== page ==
Angelica also had a fractured clavicle and a severely fractured right arm that had recently occurred. Medical experts opined that an eight-month-old child could not have caused this type of fracture. Angelica also had petechial hemorrhaging on her face. The presence of these hemorrhages suggested that Angelica had been suffocated. Additionally, the brain injury was consistent with suffocation, as was the fact that blood was present in Angelica's mouth. No other explanation was given for Angelica's brain injury.
Angelica never regained consciousness and died five days after her admission to the hospital. The medical examiner opined that the arm fracture was not a result of accidental trauma, but was an inflicted injury. The cause of death was determined to be anoxic encephalopathy due to smothering. The manner of death was ruled a homicide.
At the time of the crime, Hernandez knew he had an outstanding arrest warrant. Therefore, he concealed his true identity and gave the investigating officers the wrong name throughout their investigation. At the request of Angelica's mother, Grandmother misidentified Hernandez as well. At the time of Hernandez's arrest, approximately one year after Angelica's death, he provided several false names to investigating officers and signed a false name to his fingerprint card.

Doc. 17-2 at 131-35 (citations omitted).

         After a transfer from juvenile court, Petitioner was charged in Maricopa County Superior Court with first degree murder, child abuse, forgery, and false reporting to a law enforcement agency. Id. at 2; Doc. 17 at 7. Several charges were dismissed by the trial court, and Petitioner went to trial on charges of first-degree murder and child abuse. Id. A jury found Petitioner guilty of one count of second degree murder, a dangerous crime against children in the first degree and a class one felony, as well as two counts of reckless child abuse, class three felonies. Doc. 17-2 at 7-9, 21. During sentencing, the trial judge considered several aggravating factors, including the brutality of the murder and the victim's age. Id. at 22. The judge also considered Petitioner's apparent history of abuse of the infant prior to the murder, continued involvement in criminal activity after the murder, disregard for terms of past releases, and a long juvenile criminal history, among other circumstances. Id. The judge sentenced Petitioner to 27 years, the maximum aggravated term, for the second degree murder. Id. at 23. The judge sentenced Petitioner to 7 years on each child abuse conviction, one to run consecutively to and the other to run concurrently with the second degree murder term. Id.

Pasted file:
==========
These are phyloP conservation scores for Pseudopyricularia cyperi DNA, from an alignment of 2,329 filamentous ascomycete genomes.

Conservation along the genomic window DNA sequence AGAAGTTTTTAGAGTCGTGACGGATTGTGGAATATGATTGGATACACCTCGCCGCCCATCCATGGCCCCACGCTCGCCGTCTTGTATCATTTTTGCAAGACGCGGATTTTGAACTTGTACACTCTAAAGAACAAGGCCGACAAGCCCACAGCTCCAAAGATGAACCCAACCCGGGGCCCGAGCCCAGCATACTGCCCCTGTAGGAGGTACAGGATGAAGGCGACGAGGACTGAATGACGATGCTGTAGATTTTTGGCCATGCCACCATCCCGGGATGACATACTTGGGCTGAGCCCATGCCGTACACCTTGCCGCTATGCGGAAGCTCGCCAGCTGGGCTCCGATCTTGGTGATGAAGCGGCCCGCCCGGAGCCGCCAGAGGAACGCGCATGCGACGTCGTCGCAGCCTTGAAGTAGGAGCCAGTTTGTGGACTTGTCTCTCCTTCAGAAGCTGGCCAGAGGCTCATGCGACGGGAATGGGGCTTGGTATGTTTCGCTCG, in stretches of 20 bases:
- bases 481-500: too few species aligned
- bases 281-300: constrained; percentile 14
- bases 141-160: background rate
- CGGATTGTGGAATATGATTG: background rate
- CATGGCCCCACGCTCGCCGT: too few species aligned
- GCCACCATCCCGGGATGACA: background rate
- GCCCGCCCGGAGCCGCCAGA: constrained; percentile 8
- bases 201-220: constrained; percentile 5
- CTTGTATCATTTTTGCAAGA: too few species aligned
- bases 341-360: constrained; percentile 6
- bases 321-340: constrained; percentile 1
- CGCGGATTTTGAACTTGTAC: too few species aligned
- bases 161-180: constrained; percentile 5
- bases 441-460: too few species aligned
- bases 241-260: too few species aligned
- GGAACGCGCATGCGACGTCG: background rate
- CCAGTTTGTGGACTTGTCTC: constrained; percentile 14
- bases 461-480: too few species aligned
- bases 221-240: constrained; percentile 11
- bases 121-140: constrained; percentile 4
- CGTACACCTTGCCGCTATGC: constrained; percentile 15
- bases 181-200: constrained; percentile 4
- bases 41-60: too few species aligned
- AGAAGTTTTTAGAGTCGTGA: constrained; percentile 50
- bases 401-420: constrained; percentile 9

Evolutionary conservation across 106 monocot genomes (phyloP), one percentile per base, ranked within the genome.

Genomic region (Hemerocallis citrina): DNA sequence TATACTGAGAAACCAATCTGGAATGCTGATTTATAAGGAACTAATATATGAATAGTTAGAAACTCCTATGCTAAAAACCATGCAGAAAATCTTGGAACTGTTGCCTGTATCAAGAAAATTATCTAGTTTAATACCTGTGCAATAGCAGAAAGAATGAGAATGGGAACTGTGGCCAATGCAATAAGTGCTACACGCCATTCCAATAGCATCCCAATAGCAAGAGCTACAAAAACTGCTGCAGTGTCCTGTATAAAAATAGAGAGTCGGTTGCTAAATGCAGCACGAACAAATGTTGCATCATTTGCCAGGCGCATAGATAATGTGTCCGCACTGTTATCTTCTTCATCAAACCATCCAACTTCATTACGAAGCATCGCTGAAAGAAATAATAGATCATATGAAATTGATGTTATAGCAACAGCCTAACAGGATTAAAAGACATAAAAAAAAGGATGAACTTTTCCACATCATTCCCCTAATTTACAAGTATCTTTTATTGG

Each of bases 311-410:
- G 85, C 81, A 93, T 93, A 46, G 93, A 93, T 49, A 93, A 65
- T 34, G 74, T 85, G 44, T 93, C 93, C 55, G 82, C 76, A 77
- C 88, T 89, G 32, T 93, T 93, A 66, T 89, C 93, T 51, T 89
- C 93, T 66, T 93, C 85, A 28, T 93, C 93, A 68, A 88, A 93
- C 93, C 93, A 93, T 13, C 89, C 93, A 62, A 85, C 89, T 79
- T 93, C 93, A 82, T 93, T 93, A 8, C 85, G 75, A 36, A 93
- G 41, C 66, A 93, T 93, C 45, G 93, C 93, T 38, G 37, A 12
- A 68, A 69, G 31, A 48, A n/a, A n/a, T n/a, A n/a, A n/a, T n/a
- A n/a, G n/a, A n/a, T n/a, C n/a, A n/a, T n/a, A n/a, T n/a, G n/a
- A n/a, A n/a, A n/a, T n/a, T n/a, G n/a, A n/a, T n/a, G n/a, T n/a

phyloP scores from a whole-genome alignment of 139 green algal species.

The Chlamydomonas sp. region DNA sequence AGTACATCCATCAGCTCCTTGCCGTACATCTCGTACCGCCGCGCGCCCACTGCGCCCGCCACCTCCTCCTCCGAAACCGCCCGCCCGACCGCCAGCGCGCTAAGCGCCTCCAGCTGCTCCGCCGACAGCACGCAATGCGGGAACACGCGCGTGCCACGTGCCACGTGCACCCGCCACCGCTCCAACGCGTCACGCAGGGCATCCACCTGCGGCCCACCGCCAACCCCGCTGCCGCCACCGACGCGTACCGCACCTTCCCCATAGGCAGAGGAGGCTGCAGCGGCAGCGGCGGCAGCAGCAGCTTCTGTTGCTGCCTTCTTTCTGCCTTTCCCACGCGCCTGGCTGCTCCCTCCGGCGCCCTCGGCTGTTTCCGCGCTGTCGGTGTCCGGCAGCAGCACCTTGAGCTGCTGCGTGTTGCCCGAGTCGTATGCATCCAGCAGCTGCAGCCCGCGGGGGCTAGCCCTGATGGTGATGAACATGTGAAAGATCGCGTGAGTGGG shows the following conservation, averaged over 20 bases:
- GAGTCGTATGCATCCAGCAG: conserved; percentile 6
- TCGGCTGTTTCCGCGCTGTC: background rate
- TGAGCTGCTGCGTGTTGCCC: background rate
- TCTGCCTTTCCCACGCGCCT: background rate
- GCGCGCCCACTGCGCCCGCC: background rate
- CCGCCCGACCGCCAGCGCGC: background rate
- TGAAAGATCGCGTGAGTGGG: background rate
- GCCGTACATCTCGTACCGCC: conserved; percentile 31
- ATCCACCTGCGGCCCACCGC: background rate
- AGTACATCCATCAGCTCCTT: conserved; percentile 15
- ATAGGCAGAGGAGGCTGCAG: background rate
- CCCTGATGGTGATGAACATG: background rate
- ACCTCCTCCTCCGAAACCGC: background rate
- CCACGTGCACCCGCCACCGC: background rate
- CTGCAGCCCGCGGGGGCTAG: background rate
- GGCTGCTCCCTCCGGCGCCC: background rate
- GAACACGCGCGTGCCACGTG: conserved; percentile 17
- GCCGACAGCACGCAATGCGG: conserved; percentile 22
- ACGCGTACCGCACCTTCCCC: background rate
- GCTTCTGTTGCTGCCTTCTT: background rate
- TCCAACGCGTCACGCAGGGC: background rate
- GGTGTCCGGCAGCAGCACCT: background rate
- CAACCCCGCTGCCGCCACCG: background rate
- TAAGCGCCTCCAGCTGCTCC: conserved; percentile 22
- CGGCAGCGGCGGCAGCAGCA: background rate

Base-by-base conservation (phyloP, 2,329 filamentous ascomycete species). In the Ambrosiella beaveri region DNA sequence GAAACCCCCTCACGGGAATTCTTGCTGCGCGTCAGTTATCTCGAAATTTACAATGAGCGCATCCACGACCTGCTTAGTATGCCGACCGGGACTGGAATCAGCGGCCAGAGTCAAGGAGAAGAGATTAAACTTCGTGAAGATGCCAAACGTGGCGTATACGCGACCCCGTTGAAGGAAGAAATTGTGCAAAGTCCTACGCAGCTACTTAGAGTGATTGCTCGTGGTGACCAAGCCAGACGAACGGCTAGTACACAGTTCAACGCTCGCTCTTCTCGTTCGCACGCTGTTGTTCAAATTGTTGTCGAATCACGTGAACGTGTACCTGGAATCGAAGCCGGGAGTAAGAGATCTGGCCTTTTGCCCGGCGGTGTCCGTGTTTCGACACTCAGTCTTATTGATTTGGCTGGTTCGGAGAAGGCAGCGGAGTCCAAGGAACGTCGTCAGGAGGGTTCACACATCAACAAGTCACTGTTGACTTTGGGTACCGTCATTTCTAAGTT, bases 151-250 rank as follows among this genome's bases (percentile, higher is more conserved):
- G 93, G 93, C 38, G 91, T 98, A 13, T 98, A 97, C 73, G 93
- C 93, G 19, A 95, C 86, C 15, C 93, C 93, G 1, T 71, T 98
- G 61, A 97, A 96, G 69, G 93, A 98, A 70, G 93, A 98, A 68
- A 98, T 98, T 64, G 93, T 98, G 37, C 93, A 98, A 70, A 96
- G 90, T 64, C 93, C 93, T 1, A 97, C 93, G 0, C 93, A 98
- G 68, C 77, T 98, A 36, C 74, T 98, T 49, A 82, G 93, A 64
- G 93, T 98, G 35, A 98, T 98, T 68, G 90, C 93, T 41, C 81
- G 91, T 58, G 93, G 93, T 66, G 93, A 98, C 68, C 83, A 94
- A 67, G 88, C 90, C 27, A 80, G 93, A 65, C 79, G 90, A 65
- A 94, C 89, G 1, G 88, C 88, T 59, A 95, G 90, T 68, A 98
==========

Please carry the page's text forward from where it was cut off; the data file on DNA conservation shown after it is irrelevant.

Petitioner timely appealed. Id. at 30. He argued that the trial court erred by: (1) not granting Petitioner a judgment of acquittal; (2) admitting Petitioner's outstanding warrants; (3) admitting Petitioner's subsequent arrest on unrelated charges; and (4) admitting out of court statements of Janson Simms. Id. at 35. The Court of Appeals confirmed Petitioner's conviction on December 24, 2001. Id. at 130. Petitioner alleges that he filed a petition for review with the Arizona Supreme Court, but presents no evidence of such a petition. Doc. 23 at 5.

         B. State Post-Conviction Proceedings.

         Through counsel, Petitioner filed three separate petitions for post-conviction relief (“PCR”) in the Superior Court. Doc. 23 at 5. No relief was granted. Petitioner's first petition was filed on January 25, 2002. The trial court denied relief on March 5, 2003, and the Arizona Court of Appeals and Arizona Supreme Court denied Petitioner's petition for review on March 24, 2004 and September 24, 2004, respectively. Petitioner filed the second petition on January 19, 2005. The trial court denied relief and Petitioner's motion for reconsideration. A petition for review to the Court of Appeals was denied on April 27, 2006, and Petitioner did not file a petition for review with the Supreme Court. Finally, on October 24, 2011, Petitioner filed his third PCR petition. This Petition claimed, among other things, that Petitioner had newly discovered evidence - a 2009 report and 2010 affidavit from Dr. Jonathan Arden concerning the victim's ...